Truffles in Paradise

New Le Cirque chef Gregory Pugin has a seductive touch with contemporary French

Quality and consistency are necessary components of a restaurant’s longevity, and on that score, Le Cirque at Bellagio takes a back seat to no other in this city. What makes this even more impressive is that Le Cirque’s kitchen has undergone many iterations since Marc Poidevin offered French classics such as chicken en demi-deuil (“in half-mourning”), so named for the slices of jet-black truffle placed under the skin for cooking.

The new executive chef, Gregory Pugin, has his own style, but the restaurant remains a bastion of contemporary French cuisine on the Strip. It opened in 1998, after Steve Wynn recruited a reluctant Sirio Maccioni from New York, with the help of his then-VP Elizabeth Blau.

The classic circus tent design is by famed architect Adam Tihany, and it hasn’t lost any mystique. One still sits eyeball to eyeball with others, on plush chairs in a room that seats only 75. And Sirio’s oldest son, the elegant Mario Maccioni, still runs the room with confidence.

Pugin is only Le Cirque’s fourth executive chef, and by my lights, the best one they’ve ever had. He’s a protégé of Joël Robuchon, with one of those rare gifts for creating visual oeuvres without sacrificing taste. Le Cirque last week was given the AAA Five Diamond Award for 2012, the restaurant’s ninth consecutive year.

Freddy Montandon, one of the somms, plied us with their signature aperitif, champagne with raspberry puree, to get things rolling, as an amuse of green pea soup paired with a tiny lobster cake arrived.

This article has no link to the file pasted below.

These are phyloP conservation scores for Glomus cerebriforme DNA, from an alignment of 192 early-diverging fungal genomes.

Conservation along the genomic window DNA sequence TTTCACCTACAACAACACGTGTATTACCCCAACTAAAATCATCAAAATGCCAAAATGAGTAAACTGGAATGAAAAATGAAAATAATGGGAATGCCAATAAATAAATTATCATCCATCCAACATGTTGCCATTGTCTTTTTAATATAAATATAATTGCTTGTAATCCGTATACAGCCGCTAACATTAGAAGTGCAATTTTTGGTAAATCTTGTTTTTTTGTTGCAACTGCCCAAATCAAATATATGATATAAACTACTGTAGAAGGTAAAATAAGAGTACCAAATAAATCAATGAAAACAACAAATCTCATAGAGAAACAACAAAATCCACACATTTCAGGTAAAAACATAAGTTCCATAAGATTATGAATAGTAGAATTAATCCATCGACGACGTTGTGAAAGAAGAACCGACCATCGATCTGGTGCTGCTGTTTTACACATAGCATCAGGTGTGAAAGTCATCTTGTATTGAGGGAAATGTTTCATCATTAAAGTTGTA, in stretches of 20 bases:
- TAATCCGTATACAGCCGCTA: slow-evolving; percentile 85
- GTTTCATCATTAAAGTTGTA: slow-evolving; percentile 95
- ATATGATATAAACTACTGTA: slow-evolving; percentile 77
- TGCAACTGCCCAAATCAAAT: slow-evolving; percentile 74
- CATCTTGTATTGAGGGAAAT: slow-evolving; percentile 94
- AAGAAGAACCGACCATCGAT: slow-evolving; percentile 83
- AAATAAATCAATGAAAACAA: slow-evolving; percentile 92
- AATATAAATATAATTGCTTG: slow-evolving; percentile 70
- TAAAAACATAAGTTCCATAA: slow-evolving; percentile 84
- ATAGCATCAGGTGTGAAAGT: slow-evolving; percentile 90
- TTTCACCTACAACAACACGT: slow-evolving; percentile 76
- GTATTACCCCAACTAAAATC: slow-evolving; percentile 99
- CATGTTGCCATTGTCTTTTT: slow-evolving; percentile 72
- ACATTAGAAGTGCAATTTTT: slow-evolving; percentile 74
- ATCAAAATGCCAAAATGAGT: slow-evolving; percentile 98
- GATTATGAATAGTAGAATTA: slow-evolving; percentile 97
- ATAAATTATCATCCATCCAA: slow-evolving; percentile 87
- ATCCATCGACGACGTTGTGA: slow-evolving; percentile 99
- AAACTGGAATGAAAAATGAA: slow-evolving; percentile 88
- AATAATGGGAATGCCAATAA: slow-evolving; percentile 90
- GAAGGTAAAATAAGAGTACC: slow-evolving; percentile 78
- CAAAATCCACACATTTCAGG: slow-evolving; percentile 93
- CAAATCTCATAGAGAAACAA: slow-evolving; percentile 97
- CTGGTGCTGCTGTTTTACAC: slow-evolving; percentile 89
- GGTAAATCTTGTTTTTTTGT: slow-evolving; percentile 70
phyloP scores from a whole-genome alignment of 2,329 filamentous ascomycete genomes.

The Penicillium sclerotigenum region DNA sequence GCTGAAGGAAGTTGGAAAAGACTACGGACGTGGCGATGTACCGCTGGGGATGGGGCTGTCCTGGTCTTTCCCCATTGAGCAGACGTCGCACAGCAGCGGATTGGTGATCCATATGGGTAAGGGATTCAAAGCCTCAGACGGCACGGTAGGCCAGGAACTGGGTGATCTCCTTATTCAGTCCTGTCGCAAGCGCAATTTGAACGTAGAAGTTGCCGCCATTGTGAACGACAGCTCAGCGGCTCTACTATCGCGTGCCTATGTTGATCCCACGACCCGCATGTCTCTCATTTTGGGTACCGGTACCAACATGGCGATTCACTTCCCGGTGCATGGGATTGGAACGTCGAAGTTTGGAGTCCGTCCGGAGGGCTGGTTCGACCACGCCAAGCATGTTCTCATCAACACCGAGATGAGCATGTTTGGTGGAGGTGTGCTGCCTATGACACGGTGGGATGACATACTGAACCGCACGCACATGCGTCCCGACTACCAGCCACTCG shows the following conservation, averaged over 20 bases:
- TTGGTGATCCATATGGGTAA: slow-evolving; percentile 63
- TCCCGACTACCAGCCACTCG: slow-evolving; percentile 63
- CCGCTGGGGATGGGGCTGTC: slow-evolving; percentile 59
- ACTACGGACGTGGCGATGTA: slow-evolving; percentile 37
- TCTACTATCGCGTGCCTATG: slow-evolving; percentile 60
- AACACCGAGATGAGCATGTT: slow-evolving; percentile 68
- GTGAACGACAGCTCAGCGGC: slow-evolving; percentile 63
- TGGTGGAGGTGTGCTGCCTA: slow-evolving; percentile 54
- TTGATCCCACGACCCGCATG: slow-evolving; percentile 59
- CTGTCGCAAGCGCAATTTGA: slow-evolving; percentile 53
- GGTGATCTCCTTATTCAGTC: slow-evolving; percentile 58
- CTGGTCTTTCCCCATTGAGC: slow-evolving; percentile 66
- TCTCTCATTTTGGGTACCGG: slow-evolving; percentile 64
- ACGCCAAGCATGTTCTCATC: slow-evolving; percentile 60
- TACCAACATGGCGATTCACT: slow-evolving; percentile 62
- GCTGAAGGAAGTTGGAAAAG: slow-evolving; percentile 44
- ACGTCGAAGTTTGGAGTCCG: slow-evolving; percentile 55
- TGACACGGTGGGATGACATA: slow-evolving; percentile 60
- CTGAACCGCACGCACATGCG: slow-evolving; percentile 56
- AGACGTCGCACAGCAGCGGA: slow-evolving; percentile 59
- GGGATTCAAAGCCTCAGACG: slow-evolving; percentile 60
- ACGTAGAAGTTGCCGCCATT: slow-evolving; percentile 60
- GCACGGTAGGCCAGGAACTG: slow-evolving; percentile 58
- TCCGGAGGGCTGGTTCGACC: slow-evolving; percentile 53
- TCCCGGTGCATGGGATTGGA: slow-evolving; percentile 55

There are two roads to travel here. One is to order the six-course menu dégustation at $125 per person, which kicks off with the restaurant’s classic lobster avocado salad. The other is the a la carte menu, which is divided into two parts: classic and contemporary.

This is a clever conceit. Many of Le Cirque’s customers come here expecting dishes like the aforementioned chicken with black truffles, accompanied by foie gras macaroni, or their justly famous loup de mer (sea bass) with crispy potatoes. I wanted to see what Pugin could do, so I ordered from the contemporary menu, and ended up being completely seduced by the chef’s technique.

My first course was a steak tartare—simply the best I’ve eaten in Vegas—of finely minced Australian Wagyu beef paired with heirloom tomatoes and fried lotus chips.

That was followed by white asparagus, practically obscured by slices of crisped jamón Ibérico, and a tepid, runny quail egg, all sloshed with a black truffle vinaigrette. The third appetizer may have been the most impressive of all, citrus marinated New Zealand langoustines, Osetra caviar and cubes of apple vodka gelee.

For main courses, we chose dos de Saumon Ecossais, trendy Loch Duart salmon from Scotland, beautifully pan-seared with braised Savoy cabbage and lardons, and espelette pepper-crusted Colorado lamb chops with an olive panisse.

The cheese course was ripe Alsatian Munster, and for dessert, we had a textbook raspberry macaroon topped with a candied rose petals. Later, Le Cirque’s exquisite plate of mignardises, a petit fours and chocolate assortment, provided an appropriate sendoff.

Service is impeccable here, and rarely misses a beat. The majority of the dining room staff has been here since the restaurant opened. The wine list, furthermore, is world-class, with hundreds of boutique wines from France, the United States and around the world.

This luxury, of course, comes at a price. Truffles are known as black diamonds in the trade, so come prepared.

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